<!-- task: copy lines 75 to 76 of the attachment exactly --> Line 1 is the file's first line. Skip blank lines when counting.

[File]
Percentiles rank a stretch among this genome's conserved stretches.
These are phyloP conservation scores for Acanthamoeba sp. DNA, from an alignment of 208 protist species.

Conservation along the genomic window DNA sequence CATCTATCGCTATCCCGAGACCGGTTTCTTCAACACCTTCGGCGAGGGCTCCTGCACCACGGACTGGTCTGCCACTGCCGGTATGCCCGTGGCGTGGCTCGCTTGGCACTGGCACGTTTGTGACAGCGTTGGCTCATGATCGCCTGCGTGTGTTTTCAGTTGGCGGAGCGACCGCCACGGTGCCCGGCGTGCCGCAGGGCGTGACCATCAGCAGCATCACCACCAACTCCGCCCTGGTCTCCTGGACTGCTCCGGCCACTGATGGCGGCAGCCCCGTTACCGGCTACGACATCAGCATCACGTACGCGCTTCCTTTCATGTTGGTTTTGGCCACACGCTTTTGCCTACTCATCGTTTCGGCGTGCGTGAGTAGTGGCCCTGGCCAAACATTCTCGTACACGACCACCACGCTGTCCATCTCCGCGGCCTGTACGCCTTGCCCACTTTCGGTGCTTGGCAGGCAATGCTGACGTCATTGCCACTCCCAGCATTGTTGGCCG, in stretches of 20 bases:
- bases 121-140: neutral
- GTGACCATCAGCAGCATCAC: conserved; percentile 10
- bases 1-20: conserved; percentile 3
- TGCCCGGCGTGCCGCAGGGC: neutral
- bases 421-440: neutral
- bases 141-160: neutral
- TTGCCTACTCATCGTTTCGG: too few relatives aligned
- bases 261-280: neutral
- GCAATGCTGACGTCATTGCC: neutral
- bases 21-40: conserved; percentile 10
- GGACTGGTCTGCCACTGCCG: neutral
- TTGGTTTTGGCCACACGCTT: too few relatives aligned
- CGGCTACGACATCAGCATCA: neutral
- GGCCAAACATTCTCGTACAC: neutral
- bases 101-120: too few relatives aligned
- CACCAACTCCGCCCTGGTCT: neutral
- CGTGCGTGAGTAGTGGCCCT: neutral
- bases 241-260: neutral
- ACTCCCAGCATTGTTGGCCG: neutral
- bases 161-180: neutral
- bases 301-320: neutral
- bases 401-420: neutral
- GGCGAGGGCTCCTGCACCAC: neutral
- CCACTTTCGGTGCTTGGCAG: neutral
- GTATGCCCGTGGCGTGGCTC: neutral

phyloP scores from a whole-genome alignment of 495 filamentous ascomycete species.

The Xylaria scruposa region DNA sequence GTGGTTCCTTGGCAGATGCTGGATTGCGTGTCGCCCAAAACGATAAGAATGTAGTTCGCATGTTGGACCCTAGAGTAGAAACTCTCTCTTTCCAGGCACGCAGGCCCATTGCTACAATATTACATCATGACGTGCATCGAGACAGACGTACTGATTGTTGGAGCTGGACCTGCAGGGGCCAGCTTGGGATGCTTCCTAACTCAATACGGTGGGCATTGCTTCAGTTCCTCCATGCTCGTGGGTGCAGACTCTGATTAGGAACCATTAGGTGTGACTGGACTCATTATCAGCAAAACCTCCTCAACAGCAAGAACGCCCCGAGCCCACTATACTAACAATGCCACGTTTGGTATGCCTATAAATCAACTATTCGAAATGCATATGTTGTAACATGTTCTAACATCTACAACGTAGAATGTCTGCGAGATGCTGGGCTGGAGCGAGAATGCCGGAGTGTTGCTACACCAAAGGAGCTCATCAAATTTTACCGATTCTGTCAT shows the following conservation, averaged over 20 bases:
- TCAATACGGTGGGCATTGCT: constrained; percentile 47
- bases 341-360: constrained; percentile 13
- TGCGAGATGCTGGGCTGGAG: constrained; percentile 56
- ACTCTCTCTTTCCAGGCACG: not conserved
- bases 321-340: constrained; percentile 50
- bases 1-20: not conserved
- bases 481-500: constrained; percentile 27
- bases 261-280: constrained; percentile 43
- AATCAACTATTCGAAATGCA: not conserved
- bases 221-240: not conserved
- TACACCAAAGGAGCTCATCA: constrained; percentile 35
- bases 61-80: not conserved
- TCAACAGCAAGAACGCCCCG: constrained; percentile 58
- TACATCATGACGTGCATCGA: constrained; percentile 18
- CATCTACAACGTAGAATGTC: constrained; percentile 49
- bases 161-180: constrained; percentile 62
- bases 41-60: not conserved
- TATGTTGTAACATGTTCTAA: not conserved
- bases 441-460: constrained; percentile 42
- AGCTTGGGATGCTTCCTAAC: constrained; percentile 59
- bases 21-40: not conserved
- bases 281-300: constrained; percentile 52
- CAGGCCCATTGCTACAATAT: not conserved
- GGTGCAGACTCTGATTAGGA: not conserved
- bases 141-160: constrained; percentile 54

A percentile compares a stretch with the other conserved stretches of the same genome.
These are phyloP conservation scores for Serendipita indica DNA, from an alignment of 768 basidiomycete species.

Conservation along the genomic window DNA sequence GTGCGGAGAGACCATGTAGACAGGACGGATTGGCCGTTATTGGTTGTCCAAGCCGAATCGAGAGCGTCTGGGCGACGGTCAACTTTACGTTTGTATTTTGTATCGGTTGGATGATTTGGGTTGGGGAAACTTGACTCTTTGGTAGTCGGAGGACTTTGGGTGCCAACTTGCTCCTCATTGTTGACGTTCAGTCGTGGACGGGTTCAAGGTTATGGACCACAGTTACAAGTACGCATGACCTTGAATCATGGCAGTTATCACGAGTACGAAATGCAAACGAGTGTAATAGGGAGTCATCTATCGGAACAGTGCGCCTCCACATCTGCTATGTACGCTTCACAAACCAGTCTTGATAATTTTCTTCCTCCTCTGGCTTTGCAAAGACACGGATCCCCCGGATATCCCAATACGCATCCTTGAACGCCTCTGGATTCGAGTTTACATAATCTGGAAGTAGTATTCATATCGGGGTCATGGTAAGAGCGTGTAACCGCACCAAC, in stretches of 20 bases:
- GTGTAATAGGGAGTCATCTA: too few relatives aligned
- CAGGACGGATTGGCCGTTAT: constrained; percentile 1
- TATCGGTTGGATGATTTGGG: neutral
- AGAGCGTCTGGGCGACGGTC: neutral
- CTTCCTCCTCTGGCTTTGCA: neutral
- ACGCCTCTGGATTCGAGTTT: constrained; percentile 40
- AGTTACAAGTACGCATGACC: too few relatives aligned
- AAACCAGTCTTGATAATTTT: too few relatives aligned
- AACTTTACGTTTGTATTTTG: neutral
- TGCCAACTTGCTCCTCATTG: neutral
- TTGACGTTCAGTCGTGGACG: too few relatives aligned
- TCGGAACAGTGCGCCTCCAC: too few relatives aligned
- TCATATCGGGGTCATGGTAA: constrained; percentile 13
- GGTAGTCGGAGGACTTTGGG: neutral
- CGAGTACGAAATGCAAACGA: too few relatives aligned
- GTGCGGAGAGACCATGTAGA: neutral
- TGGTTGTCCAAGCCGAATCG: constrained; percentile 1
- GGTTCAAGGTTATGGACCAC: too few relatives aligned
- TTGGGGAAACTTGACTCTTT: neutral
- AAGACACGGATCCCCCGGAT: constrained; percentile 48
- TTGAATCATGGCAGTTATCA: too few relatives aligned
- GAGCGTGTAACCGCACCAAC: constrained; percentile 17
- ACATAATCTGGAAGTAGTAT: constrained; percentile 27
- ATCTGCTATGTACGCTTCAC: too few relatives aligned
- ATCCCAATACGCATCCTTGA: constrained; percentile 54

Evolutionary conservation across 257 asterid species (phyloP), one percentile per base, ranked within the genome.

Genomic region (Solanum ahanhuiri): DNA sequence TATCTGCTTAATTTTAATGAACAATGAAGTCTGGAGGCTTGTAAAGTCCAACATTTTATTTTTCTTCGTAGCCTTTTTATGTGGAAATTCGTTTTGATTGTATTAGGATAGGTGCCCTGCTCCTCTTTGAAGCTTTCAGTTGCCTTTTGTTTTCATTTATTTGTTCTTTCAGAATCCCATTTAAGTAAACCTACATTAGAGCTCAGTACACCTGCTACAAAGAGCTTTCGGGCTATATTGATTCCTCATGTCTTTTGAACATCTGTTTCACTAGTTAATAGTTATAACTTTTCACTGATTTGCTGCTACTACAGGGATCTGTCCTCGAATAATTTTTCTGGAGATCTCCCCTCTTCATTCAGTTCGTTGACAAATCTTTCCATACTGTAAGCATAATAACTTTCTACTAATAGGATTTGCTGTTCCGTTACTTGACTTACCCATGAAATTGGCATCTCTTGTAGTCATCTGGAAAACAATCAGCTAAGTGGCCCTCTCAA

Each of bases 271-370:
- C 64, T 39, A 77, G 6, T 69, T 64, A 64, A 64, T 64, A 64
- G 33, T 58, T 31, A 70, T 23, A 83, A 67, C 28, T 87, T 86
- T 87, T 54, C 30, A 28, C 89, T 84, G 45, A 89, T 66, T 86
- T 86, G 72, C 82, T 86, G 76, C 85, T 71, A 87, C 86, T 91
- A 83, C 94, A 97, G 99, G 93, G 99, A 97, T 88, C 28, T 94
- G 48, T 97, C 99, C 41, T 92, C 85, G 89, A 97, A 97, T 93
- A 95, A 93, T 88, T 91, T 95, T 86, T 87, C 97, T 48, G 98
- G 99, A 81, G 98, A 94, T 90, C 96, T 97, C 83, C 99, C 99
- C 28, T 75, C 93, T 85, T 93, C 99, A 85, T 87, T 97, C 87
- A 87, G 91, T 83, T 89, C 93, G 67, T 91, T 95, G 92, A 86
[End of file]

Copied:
- TGGTTGTCCAAGCCGAATCG: constrained; percentile 1
- GGTTCAAGGTTATGGACCAC: too few relatives aligned